I had friends in that south part of town when I was in high school, and their homes were new, built on landfill by those “indefatigable real estate operators.” But they were hardly “laid out in blocks”; rather, these developments were prototypes, I suppose, of today’s McMansions, with swirling streets confusingly lapping around, and houses with features I’d never imagined: atriums, loft bedrooms, walk-in closets, two-story family rooms, gourmet kitchens with islands, pendulum lights, wall ovens and stone-floored patios, and possessions I simply didn’t know were available: grand pianos, original oil paintings by New York artists, sectional sofas, pedigreed dogs. Simply: my public high school was as excellent as it was because of the taxes paid by the engineer-, physician-, and stockbroker-parents of the kids in my classes.

The particular niche in the layout of M— where Win grew up was unknown to me: an older neighborhood surrounded by the homes of the nouveau riche erected on acres of landfill. We drove out, my husband and I, some years ago, to see our respective ancestral homes, and while the S— house still stands, and is still elite, clearly some of its grounds have been sold off for new construction. Win’s expectation that the “meadows and swamps” he knew probably still existed in 1989 was surely over-optimistic.

Further journal entries reveal both the oncoming suburbanization of the town and the lingering lifestyle of the old social set.

In June of 1942, Win writes, he and his sister

. . .came out to M— to join mother. Her apartment is right across the street from the little tennis club to which our old “social community” belonged. The apartment is part of the house that the Swansen family rented in the old days. Mr. Swansen[‘s] . . . son Ed went to Kindergarten with me here in M— and later was my St. Andrews School and Yale roommate.

Mother and I went out to dinner with the Kanes, old friends of the family. We dined at the Shore Terrace, a new and swanky night club in M— complete with orchestra, floor show, and tables for a hundred or more! And then to think back to when I used to go to the public school here, and to when I heard Mr. Kane tell of how his father came to M— in 1892 and how for a couple years they had no gas or electricity and had to pump their own water! When Mr. Kane built his present house about 1900, M— was a village of not even 200 people. Those were the days when everyone in the village knew everyone else and the whole village would have parties down by the bay. Now he hardly knows a soul as he stands with the crowd taking the morning train for New York.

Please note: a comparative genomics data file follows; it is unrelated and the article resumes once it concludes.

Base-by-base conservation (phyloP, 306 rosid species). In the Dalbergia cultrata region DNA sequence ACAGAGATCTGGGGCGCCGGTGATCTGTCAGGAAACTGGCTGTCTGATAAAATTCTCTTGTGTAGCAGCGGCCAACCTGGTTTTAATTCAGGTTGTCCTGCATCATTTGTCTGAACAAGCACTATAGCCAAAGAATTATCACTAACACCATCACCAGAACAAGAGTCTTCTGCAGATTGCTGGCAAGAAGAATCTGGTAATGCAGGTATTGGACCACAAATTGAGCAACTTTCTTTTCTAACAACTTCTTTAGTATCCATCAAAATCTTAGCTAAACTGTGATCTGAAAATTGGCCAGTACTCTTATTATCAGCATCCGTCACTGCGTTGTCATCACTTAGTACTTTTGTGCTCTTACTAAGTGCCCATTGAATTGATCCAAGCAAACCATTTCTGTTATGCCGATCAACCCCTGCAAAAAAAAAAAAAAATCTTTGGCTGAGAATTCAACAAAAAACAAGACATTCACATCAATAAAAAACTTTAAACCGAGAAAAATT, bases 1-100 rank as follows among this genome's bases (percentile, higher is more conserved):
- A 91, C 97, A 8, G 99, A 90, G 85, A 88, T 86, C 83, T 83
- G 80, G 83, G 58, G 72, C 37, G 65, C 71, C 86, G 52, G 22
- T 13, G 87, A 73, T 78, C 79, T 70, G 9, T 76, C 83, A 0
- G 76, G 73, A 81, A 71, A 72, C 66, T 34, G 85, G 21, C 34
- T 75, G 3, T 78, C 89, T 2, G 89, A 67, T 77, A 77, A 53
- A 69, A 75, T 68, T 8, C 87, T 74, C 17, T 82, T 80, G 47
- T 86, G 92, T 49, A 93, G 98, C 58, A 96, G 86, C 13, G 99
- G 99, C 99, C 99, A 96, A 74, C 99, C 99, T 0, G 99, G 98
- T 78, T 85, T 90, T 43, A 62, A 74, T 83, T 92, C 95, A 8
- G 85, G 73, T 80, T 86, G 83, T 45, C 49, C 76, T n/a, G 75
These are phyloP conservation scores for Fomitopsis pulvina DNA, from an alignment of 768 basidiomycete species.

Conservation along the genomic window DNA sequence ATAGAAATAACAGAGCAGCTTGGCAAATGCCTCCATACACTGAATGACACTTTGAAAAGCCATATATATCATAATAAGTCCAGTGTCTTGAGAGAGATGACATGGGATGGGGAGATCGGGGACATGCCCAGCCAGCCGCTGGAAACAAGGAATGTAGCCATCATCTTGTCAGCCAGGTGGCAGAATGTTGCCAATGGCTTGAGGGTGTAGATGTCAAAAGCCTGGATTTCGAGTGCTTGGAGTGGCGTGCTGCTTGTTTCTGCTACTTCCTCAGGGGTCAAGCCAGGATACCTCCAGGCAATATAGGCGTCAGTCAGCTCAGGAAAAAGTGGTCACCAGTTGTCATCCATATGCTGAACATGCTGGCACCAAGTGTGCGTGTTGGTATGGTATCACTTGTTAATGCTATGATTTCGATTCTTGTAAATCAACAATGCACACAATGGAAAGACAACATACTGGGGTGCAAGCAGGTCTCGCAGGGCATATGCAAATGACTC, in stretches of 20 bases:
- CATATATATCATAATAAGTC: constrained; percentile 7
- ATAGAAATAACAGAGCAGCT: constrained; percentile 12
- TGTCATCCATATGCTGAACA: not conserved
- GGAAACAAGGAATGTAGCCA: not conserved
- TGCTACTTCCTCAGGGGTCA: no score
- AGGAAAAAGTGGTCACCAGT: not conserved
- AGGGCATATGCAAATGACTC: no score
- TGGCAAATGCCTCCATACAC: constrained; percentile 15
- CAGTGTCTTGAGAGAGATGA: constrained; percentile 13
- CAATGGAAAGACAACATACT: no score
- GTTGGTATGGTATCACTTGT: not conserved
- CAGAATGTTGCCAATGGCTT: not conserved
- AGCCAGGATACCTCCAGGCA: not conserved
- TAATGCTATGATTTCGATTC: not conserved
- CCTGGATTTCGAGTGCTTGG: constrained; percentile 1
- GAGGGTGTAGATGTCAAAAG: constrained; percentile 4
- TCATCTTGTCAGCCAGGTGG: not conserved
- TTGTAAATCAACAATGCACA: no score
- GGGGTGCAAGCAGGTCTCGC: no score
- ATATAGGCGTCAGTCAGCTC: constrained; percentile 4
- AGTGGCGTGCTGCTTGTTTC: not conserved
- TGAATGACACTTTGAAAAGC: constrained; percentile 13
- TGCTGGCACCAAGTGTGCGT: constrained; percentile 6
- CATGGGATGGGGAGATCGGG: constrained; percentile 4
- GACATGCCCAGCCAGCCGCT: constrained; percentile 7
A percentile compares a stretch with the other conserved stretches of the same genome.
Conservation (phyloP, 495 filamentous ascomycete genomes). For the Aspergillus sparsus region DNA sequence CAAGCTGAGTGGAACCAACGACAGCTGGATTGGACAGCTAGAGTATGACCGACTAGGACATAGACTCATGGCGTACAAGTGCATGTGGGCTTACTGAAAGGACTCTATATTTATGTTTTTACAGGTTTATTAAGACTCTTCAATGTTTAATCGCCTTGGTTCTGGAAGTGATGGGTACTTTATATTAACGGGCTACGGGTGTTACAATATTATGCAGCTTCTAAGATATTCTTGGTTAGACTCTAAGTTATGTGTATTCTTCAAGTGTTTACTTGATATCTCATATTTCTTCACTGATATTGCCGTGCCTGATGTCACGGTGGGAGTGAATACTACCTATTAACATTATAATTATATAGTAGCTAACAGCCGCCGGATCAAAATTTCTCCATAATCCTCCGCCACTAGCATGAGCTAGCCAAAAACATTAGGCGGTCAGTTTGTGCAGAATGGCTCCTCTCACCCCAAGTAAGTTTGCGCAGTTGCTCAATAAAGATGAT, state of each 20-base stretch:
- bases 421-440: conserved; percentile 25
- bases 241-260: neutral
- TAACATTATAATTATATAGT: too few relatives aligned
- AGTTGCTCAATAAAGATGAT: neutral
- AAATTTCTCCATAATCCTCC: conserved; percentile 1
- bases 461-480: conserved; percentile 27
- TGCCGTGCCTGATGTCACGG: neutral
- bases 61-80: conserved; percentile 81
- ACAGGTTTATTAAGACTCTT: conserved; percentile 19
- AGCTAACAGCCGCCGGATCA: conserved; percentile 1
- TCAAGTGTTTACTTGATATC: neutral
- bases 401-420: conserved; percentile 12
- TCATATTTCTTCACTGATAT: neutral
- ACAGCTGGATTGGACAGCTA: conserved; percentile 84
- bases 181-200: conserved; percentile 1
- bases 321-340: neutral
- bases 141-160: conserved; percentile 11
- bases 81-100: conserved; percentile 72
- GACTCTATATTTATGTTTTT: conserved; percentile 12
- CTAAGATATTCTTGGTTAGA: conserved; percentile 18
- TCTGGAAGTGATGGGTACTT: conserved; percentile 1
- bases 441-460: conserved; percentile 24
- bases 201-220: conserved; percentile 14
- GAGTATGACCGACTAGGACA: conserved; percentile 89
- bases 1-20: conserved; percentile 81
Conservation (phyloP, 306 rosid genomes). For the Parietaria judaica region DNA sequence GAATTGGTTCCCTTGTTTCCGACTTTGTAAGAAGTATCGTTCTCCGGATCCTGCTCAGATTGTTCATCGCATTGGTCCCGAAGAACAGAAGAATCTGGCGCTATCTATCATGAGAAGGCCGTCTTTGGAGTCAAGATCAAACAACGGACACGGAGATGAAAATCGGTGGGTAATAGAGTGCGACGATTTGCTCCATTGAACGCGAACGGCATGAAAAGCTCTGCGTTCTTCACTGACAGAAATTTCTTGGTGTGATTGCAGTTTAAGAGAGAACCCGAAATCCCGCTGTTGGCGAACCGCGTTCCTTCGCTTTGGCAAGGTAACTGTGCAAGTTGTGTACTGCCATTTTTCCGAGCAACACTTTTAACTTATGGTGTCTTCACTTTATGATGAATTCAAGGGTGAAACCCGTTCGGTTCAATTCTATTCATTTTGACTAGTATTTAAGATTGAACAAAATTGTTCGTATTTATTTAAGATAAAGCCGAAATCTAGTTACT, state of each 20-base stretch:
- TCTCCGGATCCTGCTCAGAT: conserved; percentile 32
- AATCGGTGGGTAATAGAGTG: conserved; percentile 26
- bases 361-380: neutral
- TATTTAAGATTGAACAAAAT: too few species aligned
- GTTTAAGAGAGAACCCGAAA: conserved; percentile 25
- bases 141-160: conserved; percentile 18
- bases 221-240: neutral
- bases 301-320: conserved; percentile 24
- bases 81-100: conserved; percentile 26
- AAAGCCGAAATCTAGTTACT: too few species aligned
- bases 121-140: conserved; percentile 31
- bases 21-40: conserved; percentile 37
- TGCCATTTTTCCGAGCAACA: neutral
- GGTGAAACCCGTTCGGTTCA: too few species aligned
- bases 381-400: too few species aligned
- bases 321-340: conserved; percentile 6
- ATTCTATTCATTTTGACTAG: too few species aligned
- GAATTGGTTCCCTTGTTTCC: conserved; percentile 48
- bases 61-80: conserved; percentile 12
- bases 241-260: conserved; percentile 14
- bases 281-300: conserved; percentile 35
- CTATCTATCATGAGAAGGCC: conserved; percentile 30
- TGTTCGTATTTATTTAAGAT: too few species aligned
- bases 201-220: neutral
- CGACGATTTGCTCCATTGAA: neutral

Though much of Win’s descriptions refer to a town and neighborhood alien to my experience there, I did have a bolt of recognition when he described the library as it existed in 1942:

M—‘s new population uses the same library which was functioning when I was born – a tiny one-room affair which used to be supported privately at an annual cost of $300. It is now under the Board of Education and has a budget of $5,000. I don’t know how this shanty can gobble up so much money in a year.

In my day, this library was still a shanty, although it had several narrow extensions also crammed with books. I remember my mother taking me there and my studious perusal of shelf after shelf of plastic-sheathed books. It was on wooded grounds next to the Catholic Church, itself on a large plot harboring a tan brick steepled ediface, a grade school, an old-house turned rectory, a nun’s quarters, and an extensive parking lot. By the time I left town, a new, modern library had been constructed on land at the other side of the church. When we visited M— in the ‘90s, the shanty was still standing and in use in some official capacity. A lot of people loved that old shack, I think, notwithstanding Win’s scorn.

February 21, 2007

Tug Sinking: What it was like

Filed under: Archetypes — by WWG @ 11:53 am


This photo is undated and unsourced, but it appears to be taken along a river. The area seems to be a river-town, built up along the water’s edge. If you look in the left hand side behind the boat, you can see, very faintly, that buildings edge the opposite bank for quite some distance. Across the water, the area seems flooded, and the water is pretty high in the foreground as well.

The boat itself looks pretty basic. It seems to be of wood and there appear to be no railings. It’s so shallow it looks almost raft-like. My guess would put it early in tug history, perhaps the 1870s, although the event pictured here might be quite a bit later.